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The Astronomy Book, Lesson 10

Stars and galaxies

by Dr. Jonathan Henry on January 1, 2002

These lessons are geared for younger students. Many lessons will, however, include activities for the older student.


The Astronomy Book

The Astronomy Book

by Dr. Jonathan Henry

The second book in the highly successful “Wonders of Creation” series. The Astronomy Book soars through the solar system! The reader will acquire a wealth of knowledge on subjects such as supernovas, red shift, facts about planets, and much more. Enhanced with dozens of color photos and illustrations including official NASA shots!


These lessons are geared for younger students. Many lessons will, however, include activities for the older student. Parents/teachers will easily find the answers to questions in the text, and should prepare themselves by reading the stated pages prior to having the student read the weekly assignment. If a child is not able to read yet, parents may wish to read the text to the student.


  • Pages 50–55


  • Genesis 1:15-16
  • Judges 5:20
  • Psalm 147:4

Questions to answer:

  1. Write an essay (at least 3 paragraphs) describing the composition of stars.
  2. What are the colors in the spectrum? (Hint: there are 7 colors and they can be remembered by a name, “Roy G Biv.”)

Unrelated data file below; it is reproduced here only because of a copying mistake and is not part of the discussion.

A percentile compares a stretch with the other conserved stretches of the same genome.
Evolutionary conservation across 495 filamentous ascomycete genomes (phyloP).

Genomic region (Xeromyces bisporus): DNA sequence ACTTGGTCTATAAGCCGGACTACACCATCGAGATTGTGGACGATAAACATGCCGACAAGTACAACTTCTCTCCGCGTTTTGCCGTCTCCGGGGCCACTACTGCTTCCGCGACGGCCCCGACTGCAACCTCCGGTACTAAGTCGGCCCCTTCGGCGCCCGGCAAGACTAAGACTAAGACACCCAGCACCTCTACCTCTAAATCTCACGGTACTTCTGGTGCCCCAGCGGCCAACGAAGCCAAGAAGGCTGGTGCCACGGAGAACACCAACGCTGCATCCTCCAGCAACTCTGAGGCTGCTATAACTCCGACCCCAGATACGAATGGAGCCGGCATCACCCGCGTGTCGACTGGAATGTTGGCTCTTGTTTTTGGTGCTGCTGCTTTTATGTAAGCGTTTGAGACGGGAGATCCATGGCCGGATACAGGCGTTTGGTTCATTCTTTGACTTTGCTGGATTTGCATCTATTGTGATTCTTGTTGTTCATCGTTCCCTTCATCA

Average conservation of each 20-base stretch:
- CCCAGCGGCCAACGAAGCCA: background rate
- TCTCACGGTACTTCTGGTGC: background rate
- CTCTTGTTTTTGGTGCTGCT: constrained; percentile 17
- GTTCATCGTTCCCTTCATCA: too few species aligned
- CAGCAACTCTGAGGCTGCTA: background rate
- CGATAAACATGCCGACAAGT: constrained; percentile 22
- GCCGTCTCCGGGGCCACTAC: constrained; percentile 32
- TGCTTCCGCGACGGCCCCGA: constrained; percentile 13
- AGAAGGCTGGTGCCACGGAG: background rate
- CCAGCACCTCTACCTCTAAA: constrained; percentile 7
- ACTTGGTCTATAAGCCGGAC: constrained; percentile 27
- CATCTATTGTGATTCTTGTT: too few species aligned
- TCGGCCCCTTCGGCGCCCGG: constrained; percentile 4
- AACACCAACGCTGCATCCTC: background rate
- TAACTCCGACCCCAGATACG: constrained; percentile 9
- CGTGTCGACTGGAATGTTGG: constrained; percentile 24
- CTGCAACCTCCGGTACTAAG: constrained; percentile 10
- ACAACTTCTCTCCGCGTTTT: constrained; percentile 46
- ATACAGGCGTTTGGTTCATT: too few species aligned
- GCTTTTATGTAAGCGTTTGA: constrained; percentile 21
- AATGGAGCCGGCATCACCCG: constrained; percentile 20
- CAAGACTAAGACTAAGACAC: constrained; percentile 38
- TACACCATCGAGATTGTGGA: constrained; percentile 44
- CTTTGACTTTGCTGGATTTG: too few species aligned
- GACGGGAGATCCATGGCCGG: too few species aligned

3. Anna Jump Cannon is the lady scientist responsible for developing the current classification scheme of dividing stars into their spectral classes (O,B,A,F,G,K,M). Write a research paper on her life and work.
  4. Henrietta Swan Leavitt worked on developing a way to measure the distance to stars. Find out more here, and write a research paper on her life and work.
  5. How do stars differ from each other?
  6. What is a “black hole”? Read more about them in these articles.
  7. In what galaxy is Earth located?

Words to know:

  • Incandescent
  • Spectrum
  • Prism
  • Spectral analysis
  • Stellar magnitudes
  • Black hole
  • Galaxy

Additional articles:

The concepts presented in the section “Seeing Distant Objects in a Young Universe” may be too difficult for younger students. Below are a few Web articles that describe this concept. Also, an excellent resource for those who want to pursue this further is Starlight and Time by Dr Russell Humphreys.

Please look at the “How can we see light from stars millions of light years away?” section on the Get Answers: Astronomy page for more articles.

NOTE: Parents/teachers may wish to read these articles and summarize them for younger students.

Recommended Resources


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